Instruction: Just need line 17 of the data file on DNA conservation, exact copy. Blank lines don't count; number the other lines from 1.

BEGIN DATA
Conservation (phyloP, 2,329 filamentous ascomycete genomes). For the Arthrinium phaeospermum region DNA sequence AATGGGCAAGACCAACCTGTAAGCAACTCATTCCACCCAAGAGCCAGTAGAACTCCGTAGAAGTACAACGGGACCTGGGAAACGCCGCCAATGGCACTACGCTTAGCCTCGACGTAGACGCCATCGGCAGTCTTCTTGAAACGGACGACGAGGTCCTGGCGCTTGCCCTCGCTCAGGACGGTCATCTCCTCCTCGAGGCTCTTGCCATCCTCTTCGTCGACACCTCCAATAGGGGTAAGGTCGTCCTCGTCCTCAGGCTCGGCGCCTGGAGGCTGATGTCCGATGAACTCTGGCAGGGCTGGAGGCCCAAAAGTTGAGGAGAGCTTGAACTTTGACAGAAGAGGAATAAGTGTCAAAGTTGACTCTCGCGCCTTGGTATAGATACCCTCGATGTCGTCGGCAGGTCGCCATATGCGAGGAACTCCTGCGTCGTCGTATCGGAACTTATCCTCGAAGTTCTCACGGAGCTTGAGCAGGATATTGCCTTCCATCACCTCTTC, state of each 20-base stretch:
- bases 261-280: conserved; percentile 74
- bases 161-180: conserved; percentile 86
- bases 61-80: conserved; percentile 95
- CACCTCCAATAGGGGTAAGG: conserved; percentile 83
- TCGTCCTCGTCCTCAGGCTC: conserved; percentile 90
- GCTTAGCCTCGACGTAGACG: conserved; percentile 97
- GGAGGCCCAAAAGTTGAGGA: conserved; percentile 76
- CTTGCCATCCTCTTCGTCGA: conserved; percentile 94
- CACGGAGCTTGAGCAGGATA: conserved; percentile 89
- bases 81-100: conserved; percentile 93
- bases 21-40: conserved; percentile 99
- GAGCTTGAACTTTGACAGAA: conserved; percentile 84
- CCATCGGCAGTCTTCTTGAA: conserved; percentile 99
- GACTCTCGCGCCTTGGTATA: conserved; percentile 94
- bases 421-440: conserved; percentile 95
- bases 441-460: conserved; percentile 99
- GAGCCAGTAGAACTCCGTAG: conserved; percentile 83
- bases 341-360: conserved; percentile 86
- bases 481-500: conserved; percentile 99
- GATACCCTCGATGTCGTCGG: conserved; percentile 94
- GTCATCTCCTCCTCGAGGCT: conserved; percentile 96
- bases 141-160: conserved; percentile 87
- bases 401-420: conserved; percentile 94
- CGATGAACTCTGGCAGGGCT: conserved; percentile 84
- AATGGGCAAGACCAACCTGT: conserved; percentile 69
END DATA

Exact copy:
- bases 441-460: conserved; percentile 99